Consider, for a moment, the things Jesus did during His time of ministry on this earth: He healed the sick; raised the dead; gave sight to the blind; cured the leper; enabled the deaf to hear, the lame to walk, and the mute to talk; He stopped the storm; multiplied the loaves and fish; and cast out demons and evil spirits. If Jesus can do all of this, then it would be nothing – nothing at all – for Jesus to come down from the cross.
B We all know what Jesus did with this last temptation. He ignored the taunts, the jeers, the mocking, the cries. As Isaiah puts it, "He was oppressed and afflicted, yet he did not open his mouth" (Is 53:7). He ignored the devil's refrain and He remained on the cross.
Do you realize what would have happened if Jesus came down from the cross? Look at it this way. The mockers said to Jesus, "Save yourself and we will believe you." But Jesus said to His disciples, "Whoever finds his life will lose it, and whoever loses his life for my sake will find it" (Mt 10:39). The mockers said to Jesus, "Come down from the cross and we will believe you." But Jesus said, "anyone who does not take his cross and follow me is not worthy of me" (Mt 10:38).
Now do you realize what would have happened if Jesus came down from the cross? If Jesus stepped down from the cross He would have denied Himself, His mission, and His teaching. If Jesus stepped down from the cross He would have ceased being the Savior and Redeemer and Mediator. If Jesus stepped down from the cross no one – not even the devil and his demons – would have believed in Him.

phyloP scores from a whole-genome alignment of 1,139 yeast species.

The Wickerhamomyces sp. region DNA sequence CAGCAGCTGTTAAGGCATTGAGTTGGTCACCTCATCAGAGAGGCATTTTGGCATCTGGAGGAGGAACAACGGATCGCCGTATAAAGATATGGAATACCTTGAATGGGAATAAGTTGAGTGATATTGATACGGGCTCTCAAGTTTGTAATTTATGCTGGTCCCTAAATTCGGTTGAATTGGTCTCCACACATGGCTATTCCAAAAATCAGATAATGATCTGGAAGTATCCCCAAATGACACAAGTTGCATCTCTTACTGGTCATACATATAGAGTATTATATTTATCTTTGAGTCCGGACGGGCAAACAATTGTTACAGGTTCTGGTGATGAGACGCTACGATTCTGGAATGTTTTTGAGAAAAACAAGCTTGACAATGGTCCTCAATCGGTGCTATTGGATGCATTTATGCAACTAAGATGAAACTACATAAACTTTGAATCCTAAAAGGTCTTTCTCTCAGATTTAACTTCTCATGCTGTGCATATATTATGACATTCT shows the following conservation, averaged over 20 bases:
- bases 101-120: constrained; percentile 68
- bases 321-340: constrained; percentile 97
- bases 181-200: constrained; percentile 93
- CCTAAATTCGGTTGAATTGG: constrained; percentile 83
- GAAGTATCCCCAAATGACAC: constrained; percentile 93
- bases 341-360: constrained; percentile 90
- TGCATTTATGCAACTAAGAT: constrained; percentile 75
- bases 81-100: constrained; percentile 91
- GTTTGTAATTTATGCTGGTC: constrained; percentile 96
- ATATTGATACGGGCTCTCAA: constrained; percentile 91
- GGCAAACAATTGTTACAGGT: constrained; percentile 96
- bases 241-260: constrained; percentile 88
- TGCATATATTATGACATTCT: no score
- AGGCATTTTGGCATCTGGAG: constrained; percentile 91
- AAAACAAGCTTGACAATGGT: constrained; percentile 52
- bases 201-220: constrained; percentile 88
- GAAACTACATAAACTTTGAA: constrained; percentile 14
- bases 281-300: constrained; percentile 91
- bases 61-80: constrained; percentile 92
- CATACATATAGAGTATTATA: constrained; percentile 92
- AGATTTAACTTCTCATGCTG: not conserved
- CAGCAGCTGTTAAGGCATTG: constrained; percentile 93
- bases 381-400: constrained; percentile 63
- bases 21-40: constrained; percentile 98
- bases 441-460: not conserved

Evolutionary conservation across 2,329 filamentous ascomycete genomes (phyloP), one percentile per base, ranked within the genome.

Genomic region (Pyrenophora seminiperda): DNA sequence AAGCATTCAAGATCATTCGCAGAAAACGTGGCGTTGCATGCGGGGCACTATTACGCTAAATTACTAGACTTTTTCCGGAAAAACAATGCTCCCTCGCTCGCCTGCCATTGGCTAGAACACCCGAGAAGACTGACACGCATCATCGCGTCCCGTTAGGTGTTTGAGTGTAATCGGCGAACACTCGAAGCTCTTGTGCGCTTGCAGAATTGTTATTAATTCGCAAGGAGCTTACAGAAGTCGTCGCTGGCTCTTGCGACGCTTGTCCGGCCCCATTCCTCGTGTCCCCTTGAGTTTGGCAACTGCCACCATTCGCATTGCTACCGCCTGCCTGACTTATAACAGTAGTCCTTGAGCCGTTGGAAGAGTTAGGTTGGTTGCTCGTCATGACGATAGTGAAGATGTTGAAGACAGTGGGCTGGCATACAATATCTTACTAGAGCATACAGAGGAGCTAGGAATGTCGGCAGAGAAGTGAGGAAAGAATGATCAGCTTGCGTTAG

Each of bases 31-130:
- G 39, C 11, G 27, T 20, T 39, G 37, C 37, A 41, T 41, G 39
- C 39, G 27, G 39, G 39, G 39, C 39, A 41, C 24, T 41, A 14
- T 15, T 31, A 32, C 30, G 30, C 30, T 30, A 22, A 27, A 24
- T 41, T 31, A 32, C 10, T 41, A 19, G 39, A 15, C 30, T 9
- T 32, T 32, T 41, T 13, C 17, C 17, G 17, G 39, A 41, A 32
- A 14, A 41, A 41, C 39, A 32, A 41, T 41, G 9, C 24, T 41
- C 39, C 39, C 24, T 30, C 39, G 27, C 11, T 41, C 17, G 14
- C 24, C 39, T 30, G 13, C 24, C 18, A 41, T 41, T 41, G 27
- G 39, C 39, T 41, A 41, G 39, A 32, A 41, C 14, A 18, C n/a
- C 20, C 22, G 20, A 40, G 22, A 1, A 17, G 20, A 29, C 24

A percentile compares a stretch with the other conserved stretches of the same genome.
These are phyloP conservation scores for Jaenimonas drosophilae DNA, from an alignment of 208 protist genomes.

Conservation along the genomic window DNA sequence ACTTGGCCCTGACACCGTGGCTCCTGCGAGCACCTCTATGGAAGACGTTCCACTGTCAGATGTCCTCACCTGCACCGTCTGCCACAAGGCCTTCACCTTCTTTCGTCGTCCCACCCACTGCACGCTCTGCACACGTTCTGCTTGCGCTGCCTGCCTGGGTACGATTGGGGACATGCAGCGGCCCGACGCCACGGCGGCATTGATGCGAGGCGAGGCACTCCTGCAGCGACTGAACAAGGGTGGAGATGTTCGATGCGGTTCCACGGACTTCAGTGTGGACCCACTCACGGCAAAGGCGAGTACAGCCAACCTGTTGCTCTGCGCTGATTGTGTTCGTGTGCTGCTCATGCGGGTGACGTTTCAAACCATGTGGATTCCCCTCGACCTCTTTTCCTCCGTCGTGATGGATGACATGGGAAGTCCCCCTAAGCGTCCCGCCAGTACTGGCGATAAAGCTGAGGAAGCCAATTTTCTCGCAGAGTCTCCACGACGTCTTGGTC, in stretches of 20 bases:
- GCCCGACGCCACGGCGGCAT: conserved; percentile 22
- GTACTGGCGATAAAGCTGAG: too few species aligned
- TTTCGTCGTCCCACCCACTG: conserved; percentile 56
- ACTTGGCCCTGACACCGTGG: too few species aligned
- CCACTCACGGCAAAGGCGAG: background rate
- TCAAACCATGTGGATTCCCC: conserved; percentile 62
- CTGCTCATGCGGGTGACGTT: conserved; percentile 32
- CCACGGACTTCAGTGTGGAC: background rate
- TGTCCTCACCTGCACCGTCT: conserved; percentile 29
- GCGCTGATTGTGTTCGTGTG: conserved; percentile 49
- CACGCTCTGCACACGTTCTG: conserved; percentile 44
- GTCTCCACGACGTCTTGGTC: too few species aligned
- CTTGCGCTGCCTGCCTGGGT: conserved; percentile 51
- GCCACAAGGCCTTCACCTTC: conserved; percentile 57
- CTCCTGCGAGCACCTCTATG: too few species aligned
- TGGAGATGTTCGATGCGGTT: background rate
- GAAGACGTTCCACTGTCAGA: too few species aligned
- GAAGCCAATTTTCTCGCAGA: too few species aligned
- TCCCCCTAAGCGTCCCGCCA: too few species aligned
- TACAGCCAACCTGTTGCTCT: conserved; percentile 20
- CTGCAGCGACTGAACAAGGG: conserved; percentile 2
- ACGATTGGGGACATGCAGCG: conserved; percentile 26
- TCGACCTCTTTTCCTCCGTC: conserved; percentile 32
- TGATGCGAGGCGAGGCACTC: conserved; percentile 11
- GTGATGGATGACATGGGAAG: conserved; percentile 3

"Come down from the cross! Come down from the cross! We will believe your claims if you come down from the cross!" The devil's attack is fierce. It hurts more than the nails piercing His hands. But Jesus remains on the cross. He remains true to Himself, true to His mission, true to His Father. In His heart Jesus says, "If I am to save others, I cannot save Myself! If I am to save others, I cannot save Myself! If I am to save others, I cannot save Myself!" Jesus is our Savior only because He remained on the cross.
C This tells me something about the nails of the cross. Those nails, they did not keep Him on the cross. Those nails, they did not bind Him to the wood. Those nails, they did not leave Him hanging there. It couldn't have been the nails that kept Him there, for nails are nothing next to the almighty Son of God.
Do you know what kept Jesus on the cross? His love. His great, wondrous, beautiful love. It was love, and only love, that kept Him there.
Nothing shows that love better than His arms – His wide and outstretched arms. Always, always, I see arms. The outstretched arms of Jesus. Arms that, 2000 years later, still yearn to engulf and welcome and embrace. Jesus' arms stretched out wide.
I see the arms of Jesus. And I hear him saying, in Matthew, "O Jerusalem, Jerusalem, you who kill the prophets and stone those sent to you, how often I have longed to gather your children together, as a hen gathers her chicks under her wings" (Mt 23:37).